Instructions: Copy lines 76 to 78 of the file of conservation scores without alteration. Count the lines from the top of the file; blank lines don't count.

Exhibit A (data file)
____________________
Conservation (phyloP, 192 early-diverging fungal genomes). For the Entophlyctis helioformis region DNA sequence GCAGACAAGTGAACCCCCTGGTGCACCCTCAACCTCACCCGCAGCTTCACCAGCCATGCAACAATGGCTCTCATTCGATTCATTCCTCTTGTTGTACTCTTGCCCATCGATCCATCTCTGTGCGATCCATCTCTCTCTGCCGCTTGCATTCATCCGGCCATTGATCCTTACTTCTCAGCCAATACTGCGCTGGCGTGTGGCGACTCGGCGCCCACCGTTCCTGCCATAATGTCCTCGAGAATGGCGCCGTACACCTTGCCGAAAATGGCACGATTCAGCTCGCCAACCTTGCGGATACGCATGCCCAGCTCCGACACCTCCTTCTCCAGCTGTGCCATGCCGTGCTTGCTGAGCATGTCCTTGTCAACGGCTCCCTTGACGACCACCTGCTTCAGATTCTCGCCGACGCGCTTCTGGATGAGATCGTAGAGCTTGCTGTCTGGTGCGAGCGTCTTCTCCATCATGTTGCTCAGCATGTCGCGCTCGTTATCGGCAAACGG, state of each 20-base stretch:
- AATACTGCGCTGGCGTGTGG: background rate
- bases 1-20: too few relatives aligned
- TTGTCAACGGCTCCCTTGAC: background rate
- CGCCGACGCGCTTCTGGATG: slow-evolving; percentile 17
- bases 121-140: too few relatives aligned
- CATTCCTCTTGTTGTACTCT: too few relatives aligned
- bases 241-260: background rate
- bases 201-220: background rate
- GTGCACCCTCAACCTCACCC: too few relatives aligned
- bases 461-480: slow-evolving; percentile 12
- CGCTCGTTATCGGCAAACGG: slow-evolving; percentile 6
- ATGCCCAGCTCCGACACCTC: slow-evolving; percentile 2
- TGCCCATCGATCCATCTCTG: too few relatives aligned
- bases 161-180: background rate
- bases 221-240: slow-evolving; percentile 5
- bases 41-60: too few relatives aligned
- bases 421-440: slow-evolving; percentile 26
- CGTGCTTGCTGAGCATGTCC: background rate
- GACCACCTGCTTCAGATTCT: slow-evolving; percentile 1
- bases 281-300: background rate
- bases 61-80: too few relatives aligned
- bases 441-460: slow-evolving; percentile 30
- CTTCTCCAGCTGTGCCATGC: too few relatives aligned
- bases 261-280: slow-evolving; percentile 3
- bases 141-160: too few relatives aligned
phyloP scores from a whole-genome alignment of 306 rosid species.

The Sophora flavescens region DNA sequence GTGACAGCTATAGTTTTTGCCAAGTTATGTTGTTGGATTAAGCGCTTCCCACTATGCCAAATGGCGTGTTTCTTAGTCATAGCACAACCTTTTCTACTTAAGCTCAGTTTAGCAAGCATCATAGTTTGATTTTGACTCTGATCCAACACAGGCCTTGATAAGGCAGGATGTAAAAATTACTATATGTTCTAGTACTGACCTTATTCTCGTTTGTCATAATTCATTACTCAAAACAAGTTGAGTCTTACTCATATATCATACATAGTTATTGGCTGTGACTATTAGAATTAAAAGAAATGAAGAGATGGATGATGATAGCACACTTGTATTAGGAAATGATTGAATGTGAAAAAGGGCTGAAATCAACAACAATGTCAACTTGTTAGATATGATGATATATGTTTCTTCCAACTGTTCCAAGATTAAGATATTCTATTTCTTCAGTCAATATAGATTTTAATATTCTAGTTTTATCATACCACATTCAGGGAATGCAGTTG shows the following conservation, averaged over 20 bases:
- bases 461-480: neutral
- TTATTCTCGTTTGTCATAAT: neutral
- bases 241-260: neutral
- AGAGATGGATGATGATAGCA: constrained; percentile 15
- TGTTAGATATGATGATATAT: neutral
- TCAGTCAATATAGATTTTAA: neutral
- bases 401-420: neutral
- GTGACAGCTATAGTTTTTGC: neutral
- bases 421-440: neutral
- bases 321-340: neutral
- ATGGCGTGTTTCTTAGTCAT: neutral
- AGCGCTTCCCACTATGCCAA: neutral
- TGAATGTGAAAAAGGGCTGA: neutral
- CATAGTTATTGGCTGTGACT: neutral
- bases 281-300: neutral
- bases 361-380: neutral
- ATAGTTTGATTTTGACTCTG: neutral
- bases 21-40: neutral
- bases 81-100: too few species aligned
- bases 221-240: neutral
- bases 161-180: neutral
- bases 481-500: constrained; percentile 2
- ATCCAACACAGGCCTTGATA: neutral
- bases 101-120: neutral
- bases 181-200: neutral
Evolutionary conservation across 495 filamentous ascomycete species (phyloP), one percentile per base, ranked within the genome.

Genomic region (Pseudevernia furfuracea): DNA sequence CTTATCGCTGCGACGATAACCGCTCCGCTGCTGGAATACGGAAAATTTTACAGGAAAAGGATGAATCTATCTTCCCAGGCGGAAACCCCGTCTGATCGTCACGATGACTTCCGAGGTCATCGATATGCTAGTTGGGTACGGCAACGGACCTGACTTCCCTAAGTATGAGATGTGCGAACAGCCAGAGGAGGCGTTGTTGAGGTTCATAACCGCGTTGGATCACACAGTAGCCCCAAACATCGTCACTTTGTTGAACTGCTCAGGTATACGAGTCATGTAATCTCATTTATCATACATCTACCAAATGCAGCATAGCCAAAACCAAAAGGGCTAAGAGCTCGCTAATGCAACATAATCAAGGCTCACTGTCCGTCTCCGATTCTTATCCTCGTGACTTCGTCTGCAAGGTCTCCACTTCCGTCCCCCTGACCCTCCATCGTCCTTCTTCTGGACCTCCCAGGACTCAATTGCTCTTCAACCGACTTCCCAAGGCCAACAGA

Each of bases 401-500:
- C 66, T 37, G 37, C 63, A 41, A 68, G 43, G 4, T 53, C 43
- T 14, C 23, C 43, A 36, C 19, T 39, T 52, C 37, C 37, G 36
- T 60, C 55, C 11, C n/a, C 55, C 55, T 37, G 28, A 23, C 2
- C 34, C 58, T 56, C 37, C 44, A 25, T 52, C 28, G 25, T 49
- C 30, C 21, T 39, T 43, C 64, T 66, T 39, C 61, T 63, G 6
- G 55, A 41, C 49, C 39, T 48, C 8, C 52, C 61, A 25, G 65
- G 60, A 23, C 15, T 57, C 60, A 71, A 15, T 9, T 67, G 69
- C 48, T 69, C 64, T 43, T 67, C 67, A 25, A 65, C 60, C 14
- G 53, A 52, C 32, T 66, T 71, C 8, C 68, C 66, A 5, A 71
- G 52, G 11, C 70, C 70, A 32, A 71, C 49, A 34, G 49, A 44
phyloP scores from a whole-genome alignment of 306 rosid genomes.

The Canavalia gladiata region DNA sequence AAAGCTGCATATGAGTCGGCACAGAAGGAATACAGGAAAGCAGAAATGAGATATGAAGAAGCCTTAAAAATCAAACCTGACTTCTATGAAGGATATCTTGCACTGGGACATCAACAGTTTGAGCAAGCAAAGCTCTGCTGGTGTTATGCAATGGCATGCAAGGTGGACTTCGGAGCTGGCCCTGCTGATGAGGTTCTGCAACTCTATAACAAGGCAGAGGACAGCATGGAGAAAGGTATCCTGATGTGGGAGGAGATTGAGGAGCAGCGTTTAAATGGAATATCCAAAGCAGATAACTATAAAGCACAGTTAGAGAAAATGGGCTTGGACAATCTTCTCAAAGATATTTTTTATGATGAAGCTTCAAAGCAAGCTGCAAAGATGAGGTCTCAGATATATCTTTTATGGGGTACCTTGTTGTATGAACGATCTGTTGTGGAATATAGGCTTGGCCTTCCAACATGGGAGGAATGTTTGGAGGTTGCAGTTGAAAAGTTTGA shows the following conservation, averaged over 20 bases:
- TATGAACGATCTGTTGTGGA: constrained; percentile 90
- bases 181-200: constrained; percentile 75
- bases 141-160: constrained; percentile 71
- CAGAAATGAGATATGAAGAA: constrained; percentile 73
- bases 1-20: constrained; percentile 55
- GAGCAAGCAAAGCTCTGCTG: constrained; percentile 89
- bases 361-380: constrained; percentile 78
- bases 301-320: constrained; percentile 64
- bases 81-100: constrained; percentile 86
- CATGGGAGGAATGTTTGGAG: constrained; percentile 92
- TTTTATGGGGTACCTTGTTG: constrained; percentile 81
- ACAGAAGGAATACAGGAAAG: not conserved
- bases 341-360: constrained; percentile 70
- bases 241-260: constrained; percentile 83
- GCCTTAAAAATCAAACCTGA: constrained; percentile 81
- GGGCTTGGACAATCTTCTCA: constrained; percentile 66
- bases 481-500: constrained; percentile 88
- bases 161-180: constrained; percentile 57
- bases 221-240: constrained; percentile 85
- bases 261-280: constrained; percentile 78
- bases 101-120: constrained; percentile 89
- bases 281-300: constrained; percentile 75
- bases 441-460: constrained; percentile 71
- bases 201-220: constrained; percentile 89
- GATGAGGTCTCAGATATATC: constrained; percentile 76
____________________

- bases 301-320: constrained; percentile 64
- bases 81-100: constrained; percentile 86
- CATGGGAGGAATGTTTGGAG: constrained; percentile 92